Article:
Sue Halpern in the New York Review of Books:
For generations of Americans especially, and young Americans even more, driving and the open road promised a kind of freedom: the ability to light out for the territory, even if the territory was only the mall one town over. Autonomous vehicles also come with the promise of freedom, the freedom of getting places without having to pay attention to the open (or, more likely, clogged) road, and with it, the freedom to sleep, work, read e-mail, text, play, have sex, drink a beer, watch a movie, or do nothing at all. In the words of the Morgan Stanley analysts, whose enthusiasm is matched by advocates in Silicon Valley and cheerleaders in Detroit, driverless vehicles will deliver us to a “utopian society.”
That utopia looks something like this: fleets of autonomous vehicles—call them taxi bots—owned by companies like Uber and Google, able to be deployed on demand, that will eliminate, for the most part, the need for private car ownership. (Currently, most privately owned cars sit idle for most of the day, simply taking up space and depreciating in value.) Fewer privately owned vehicles will result in fewer cars on the road overall. With fewer cars will come fewer traffic jams and fewer accidents. Fewer accidents will enable cars to be made from lighter materials, saving on fuel. They will be smaller, too, since cars will no longer need to be armored against one another.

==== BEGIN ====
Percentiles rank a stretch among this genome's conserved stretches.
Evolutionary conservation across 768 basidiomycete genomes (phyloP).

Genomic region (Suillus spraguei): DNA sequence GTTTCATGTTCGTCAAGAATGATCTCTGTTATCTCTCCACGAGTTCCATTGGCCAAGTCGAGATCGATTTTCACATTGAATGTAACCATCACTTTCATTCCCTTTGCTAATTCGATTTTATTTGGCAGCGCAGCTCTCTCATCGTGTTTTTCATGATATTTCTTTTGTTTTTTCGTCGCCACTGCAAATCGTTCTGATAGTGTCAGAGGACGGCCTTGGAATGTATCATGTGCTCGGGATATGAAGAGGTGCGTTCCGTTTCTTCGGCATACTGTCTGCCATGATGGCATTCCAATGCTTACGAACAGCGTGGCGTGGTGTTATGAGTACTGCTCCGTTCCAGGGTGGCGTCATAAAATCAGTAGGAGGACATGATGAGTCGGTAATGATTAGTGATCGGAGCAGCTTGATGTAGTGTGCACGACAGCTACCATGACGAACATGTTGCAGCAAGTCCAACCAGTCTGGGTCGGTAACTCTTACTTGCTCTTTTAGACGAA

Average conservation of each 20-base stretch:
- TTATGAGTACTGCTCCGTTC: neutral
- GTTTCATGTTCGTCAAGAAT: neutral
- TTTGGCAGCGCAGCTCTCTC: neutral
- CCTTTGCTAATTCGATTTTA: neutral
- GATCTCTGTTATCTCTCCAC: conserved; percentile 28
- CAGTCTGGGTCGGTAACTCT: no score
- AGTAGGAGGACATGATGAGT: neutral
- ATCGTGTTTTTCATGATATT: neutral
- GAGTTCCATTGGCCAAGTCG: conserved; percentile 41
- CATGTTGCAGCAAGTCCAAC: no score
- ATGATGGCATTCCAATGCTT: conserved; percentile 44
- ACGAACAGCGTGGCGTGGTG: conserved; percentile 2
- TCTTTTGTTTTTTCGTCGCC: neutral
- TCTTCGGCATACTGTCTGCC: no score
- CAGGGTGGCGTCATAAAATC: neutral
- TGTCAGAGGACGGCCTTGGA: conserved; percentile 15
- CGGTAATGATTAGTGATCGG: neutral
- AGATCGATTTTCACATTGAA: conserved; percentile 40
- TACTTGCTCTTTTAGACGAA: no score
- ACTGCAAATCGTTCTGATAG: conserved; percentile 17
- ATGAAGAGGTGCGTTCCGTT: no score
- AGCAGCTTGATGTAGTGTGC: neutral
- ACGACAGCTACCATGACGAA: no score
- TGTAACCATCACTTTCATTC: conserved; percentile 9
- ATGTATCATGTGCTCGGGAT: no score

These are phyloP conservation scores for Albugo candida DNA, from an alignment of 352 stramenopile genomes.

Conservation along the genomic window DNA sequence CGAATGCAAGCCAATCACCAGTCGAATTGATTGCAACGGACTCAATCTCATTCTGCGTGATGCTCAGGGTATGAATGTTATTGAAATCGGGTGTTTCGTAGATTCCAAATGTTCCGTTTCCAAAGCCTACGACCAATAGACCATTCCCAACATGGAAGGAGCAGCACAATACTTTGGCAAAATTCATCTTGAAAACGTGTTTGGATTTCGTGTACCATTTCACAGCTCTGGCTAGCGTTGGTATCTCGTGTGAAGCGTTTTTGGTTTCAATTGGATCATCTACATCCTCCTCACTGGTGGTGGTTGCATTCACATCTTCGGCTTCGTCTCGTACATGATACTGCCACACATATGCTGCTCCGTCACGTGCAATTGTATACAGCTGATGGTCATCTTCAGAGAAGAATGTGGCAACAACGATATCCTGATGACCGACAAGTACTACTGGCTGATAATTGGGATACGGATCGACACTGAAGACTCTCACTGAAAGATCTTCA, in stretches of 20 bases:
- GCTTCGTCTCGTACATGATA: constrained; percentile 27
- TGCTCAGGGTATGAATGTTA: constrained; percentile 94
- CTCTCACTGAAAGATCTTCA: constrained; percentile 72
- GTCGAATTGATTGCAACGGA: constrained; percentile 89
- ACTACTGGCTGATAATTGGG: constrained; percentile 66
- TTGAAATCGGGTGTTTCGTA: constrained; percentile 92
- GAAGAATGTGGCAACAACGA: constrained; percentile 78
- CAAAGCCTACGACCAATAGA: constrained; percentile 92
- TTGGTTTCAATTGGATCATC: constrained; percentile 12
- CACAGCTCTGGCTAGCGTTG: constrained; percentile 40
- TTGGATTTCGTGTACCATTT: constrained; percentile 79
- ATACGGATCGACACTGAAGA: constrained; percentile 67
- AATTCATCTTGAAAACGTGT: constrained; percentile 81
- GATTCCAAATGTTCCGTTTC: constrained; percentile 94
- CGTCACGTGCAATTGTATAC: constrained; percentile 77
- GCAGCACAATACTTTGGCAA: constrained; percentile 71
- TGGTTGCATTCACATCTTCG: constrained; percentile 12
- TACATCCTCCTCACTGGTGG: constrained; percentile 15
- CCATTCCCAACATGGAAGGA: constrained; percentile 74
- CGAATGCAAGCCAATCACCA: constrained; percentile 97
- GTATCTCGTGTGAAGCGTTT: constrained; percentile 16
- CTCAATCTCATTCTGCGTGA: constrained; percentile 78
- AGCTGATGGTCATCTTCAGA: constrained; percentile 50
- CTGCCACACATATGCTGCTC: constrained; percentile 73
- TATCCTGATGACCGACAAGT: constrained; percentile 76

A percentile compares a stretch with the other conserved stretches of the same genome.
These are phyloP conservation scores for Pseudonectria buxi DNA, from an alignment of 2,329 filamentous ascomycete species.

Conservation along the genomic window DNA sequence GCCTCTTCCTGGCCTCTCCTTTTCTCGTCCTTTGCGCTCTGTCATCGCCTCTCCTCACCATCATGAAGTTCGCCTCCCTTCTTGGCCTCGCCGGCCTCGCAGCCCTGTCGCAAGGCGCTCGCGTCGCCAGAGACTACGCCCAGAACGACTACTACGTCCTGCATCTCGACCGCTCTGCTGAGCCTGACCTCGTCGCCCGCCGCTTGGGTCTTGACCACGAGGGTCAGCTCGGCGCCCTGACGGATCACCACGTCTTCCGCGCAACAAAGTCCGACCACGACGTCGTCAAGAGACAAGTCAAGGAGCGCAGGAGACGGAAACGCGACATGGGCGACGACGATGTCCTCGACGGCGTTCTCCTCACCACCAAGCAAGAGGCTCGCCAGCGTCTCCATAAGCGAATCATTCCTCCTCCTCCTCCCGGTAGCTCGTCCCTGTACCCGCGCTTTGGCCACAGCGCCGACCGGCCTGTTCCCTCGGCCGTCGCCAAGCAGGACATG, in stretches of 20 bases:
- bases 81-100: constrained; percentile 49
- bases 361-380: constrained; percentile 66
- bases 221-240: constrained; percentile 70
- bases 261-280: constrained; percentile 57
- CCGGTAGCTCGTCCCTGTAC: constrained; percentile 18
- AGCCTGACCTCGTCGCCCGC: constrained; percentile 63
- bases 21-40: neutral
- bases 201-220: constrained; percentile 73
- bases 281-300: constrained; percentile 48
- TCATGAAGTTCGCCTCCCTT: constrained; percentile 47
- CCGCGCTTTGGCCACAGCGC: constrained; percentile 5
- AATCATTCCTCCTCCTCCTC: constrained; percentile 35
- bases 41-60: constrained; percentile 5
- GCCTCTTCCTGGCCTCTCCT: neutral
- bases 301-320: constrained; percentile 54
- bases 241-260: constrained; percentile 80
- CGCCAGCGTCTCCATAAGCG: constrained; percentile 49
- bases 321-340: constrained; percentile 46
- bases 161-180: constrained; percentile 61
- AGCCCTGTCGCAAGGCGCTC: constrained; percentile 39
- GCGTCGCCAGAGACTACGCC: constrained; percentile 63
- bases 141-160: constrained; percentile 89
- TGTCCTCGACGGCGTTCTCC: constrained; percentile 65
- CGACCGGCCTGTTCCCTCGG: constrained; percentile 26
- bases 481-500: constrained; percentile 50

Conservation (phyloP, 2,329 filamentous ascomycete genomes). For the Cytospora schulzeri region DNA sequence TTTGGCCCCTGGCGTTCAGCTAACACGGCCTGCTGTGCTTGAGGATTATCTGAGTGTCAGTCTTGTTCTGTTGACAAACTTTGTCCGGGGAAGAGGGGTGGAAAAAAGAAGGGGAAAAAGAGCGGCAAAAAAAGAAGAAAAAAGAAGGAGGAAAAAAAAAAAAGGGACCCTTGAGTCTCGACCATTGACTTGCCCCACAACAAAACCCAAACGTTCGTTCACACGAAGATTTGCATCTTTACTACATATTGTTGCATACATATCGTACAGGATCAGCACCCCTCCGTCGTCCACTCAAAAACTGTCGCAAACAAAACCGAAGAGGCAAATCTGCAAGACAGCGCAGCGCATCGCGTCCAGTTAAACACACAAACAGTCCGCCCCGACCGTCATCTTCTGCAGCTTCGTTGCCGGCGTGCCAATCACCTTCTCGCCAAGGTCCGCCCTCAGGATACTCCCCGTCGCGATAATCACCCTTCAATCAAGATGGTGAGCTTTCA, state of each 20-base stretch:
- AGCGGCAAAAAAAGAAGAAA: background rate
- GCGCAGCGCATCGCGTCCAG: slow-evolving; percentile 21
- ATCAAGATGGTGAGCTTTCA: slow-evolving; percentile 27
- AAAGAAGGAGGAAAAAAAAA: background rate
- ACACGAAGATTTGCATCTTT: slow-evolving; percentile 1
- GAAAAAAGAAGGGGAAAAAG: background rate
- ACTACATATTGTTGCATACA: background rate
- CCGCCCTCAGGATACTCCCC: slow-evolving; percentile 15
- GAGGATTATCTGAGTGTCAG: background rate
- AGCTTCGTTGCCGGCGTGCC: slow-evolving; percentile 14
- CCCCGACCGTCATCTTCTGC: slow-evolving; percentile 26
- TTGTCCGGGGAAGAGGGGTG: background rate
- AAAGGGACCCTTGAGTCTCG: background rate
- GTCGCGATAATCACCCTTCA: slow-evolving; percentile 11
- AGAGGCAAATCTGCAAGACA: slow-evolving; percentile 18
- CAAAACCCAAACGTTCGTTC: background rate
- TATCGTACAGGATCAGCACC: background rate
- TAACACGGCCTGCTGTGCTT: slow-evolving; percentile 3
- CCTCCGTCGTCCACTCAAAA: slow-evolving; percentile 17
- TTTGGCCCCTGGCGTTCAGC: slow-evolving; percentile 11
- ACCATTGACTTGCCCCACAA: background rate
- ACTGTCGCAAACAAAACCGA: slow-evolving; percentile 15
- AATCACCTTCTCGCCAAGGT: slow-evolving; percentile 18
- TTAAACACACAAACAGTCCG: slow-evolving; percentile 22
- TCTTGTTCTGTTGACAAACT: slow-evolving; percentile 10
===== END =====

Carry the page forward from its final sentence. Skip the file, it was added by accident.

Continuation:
With less private car ownership, individuals will be freed of car payments, fuel and maintenance costs, and insurance premiums. Riders will have more disposable income and less debt. The built environment will improve as well, as road signs are eliminated—smart cars always know where they are and where they are going—and parking spaces, having become obsolete, are converted into green spaces. And if this weren’t utopian enough, the Morgan Stanley analysts estimate that switching to full vehicle autonomy will save the United States economy alone $1.3 trillion a year.
There are many assumptions embedded in this scenario, the most obvious being that people will be willing to give up private car ownership and ride in shared, driverless vehicles. (Depending on the situation, sharing either means using cars owned by fleet companies in place of privately owned vehicles, or shuttling in cars owned by fleet companies with other riders, most likely strangers going to proximate destinations.) There is no way to know yet if this will happen. In a survey by the Insurance Information Institute last May, 55 percent of respondents said they would not ride in an autonomous vehicle. But that could change as self-driving cars become more commonplace, and as today’s young adults, who have been slower to get drivers’ licenses and own cars than their parents’ generation, and who have been early adopters of car-sharing businesses like Zipcar and Uber, become the dominant demographic.